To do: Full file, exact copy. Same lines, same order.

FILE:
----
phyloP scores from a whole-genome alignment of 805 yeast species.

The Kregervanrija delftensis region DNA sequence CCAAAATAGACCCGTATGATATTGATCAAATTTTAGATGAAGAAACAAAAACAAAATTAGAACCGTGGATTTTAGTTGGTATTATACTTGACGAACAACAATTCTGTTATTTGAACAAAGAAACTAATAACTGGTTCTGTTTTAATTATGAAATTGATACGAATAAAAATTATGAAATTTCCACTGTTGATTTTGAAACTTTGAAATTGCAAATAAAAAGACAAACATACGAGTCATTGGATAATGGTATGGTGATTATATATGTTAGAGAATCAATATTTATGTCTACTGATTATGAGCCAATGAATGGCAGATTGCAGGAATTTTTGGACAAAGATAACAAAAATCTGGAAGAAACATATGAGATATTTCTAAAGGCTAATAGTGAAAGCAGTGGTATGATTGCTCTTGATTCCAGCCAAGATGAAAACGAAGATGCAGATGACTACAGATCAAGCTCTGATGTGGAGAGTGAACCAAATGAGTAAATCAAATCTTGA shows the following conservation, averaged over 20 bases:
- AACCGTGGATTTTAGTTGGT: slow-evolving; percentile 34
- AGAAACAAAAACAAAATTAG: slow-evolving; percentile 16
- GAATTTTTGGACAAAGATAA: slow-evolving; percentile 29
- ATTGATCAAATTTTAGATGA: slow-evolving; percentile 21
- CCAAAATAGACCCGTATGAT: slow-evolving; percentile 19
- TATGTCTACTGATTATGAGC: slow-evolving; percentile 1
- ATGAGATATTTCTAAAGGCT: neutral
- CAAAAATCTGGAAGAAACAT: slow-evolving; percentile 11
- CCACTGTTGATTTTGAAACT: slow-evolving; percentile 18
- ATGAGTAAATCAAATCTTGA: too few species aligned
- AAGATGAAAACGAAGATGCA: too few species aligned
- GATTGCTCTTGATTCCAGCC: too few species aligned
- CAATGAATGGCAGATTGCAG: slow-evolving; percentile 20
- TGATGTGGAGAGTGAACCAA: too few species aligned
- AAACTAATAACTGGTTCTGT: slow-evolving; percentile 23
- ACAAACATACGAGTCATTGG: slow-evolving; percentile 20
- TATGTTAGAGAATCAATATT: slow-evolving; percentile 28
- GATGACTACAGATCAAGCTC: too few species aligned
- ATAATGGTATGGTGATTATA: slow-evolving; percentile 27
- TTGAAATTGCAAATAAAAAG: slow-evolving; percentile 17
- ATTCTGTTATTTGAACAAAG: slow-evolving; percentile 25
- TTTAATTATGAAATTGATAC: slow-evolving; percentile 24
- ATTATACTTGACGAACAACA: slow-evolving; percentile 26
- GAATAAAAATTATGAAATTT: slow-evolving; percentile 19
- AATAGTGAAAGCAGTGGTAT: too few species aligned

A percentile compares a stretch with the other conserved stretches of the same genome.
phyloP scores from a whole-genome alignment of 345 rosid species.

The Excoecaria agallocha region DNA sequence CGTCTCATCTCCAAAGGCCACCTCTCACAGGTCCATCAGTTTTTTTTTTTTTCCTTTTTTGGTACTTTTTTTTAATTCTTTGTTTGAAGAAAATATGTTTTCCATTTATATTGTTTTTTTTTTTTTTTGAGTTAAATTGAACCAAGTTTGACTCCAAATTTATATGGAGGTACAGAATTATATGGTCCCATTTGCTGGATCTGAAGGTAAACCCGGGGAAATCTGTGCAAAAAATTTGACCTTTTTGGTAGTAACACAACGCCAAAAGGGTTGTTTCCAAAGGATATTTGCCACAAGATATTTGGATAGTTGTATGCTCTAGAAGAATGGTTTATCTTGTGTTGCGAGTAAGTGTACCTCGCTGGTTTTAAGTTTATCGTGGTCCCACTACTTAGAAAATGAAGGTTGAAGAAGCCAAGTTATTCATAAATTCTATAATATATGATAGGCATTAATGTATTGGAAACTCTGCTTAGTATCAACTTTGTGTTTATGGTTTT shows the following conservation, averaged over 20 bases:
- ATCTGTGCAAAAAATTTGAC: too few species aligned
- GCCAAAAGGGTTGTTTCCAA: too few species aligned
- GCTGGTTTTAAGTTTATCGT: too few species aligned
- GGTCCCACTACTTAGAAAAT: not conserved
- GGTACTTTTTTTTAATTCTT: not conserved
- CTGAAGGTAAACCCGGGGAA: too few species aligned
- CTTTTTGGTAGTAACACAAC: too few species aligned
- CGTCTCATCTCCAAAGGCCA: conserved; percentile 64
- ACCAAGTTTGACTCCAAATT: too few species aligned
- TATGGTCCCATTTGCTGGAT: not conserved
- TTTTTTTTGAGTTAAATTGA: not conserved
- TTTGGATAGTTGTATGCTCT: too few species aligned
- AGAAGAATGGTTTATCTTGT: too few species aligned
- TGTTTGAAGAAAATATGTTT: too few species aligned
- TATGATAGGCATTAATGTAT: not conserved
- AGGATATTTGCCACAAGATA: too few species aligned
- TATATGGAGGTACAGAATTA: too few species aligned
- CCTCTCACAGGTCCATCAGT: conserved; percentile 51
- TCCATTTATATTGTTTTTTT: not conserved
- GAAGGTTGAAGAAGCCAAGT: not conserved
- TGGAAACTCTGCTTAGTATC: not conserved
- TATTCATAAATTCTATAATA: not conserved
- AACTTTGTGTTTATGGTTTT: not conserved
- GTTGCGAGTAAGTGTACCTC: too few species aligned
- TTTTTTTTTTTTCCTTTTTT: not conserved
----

phyloP scores from a whole-genome alignment of 805 yeast species.

The Kregervanrija delftensis region DNA sequence CCAAAATAGACCCGTATGATATTGATCAAATTTTAGATGAAGAAACAAAAACAAAATTAGAACCGTGGATTTTAGTTGGTATTATACTTGACGAACAACAATTCTGTTATTTGAACAAAGAAACTAATAACTGGTTCTGTTTTAATTATGAAATTGATACGAATAAAAATTATGAAATTTCCACTGTTGATTTTGAAACTTTGAAATTGCAAATAAAAAGACAAACATACGAGTCATTGGATAATGGTATGGTGATTATATATGTTAGAGAATCAATATTTATGTCTACTGATTATGAGCCAATGAATGGCAGATTGCAGGAATTTTTGGACAAAGATAACAAAAATCTGGAAGAAACATATGAGATATTTCTAAAGGCTAATAGTGAAAGCAGTGGTATGATTGCTCTTGATTCCAGCCAAGATGAAAACGAAGATGCAGATGACTACAGATCAAGCTCTGATGTGGAGAGTGAACCAAATGAGTAAATCAAATCTTGA shows the following conservation, averaged over 20 bases:
- AACCGTGGATTTTAGTTGGT: slow-evolving; percentile 34
- AGAAACAAAAACAAAATTAG: slow-evolving; percentile 16
- GAATTTTTGGACAAAGATAA: slow-evolving; percentile 29
- ATTGATCAAATTTTAGATGA: slow-evolving; percentile 21
- CCAAAATAGACCCGTATGAT: slow-evolving; percentile 19
- TATGTCTACTGATTATGAGC: slow-evolving; percentile 1
- ATGAGATATTTCTAAAGGCT: neutral
- CAAAAATCTGGAAGAAACAT: slow-evolving; percentile 11
- CCACTGTTGATTTTGAAACT: slow-evolving; percentile 18
- ATGAGTAAATCAAATCTTGA: too few species aligned
- AAGATGAAAACGAAGATGCA: too few species aligned
- GATTGCTCTTGATTCCAGCC: too few species aligned
- CAATGAATGGCAGATTGCAG: slow-evolving; percentile 20
- TGATGTGGAGAGTGAACCAA: too few species aligned
- AAACTAATAACTGGTTCTGT: slow-evolving; percentile 23
- ACAAACATACGAGTCATTGG: slow-evolving; percentile 20
- TATGTTAGAGAATCAATATT: slow-evolving; percentile 28
- GATGACTACAGATCAAGCTC: too few species aligned
- ATAATGGTATGGTGATTATA: slow-evolving; percentile 27
- TTGAAATTGCAAATAAAAAG: slow-evolving; percentile 17
- ATTCTGTTATTTGAACAAAG: slow-evolving; percentile 25
- TTTAATTATGAAATTGATAC: slow-evolving; percentile 24
- ATTATACTTGACGAACAACA: slow-evolving; percentile 26
- GAATAAAAATTATGAAATTT: slow-evolving; percentile 19
- AATAGTGAAAGCAGTGGTAT: too few species aligned

A percentile compares a stretch with the other conserved stretches of the same genome.
phyloP scores from a whole-genome alignment of 345 rosid species.

The Excoecaria agallocha region DNA sequence CGTCTCATCTCCAAAGGCCACCTCTCACAGGTCCATCAGTTTTTTTTTTTTTCCTTTTTTGGTACTTTTTTTTAATTCTTTGTTTGAAGAAAATATGTTTTCCATTTATATTGTTTTTTTTTTTTTTTGAGTTAAATTGAACCAAGTTTGACTCCAAATTTATATGGAGGTACAGAATTATATGGTCCCATTTGCTGGATCTGAAGGTAAACCCGGGGAAATCTGTGCAAAAAATTTGACCTTTTTGGTAGTAACACAACGCCAAAAGGGTTGTTTCCAAAGGATATTTGCCACAAGATATTTGGATAGTTGTATGCTCTAGAAGAATGGTTTATCTTGTGTTGCGAGTAAGTGTACCTCGCTGGTTTTAAGTTTATCGTGGTCCCACTACTTAGAAAATGAAGGTTGAAGAAGCCAAGTTATTCATAAATTCTATAATATATGATAGGCATTAATGTATTGGAAACTCTGCTTAGTATCAACTTTGTGTTTATGGTTTT shows the following conservation, averaged over 20 bases:
- ATCTGTGCAAAAAATTTGAC: too few species aligned
- GCCAAAAGGGTTGTTTCCAA: too few species aligned
- GCTGGTTTTAAGTTTATCGT: too few species aligned
- GGTCCCACTACTTAGAAAAT: not conserved
- GGTACTTTTTTTTAATTCTT: not conserved
- CTGAAGGTAAACCCGGGGAA: too few species aligned
- CTTTTTGGTAGTAACACAAC: too few species aligned
- CGTCTCATCTCCAAAGGCCA: conserved; percentile 64
- ACCAAGTTTGACTCCAAATT: too few species aligned
- TATGGTCCCATTTGCTGGAT: not conserved
- TTTTTTTTGAGTTAAATTGA: not conserved
- TTTGGATAGTTGTATGCTCT: too few species aligned
- AGAAGAATGGTTTATCTTGT: too few species aligned
- TGTTTGAAGAAAATATGTTT: too few species aligned
- TATGATAGGCATTAATGTAT: not conserved
- AGGATATTTGCCACAAGATA: too few species aligned
- TATATGGAGGTACAGAATTA: too few species aligned
- CCTCTCACAGGTCCATCAGT: conserved; percentile 51
- TCCATTTATATTGTTTTTTT: not conserved
- GAAGGTTGAAGAAGCCAAGT: not conserved
- TGGAAACTCTGCTTAGTATC: not conserved
- TATTCATAAATTCTATAATA: not conserved
- AACTTTGTGTTTATGGTTTT: not conserved
- GTTGCGAGTAAGTGTACCTC: too few species aligned
- TTTTTTTTTTTTCCTTTTTT: not conserved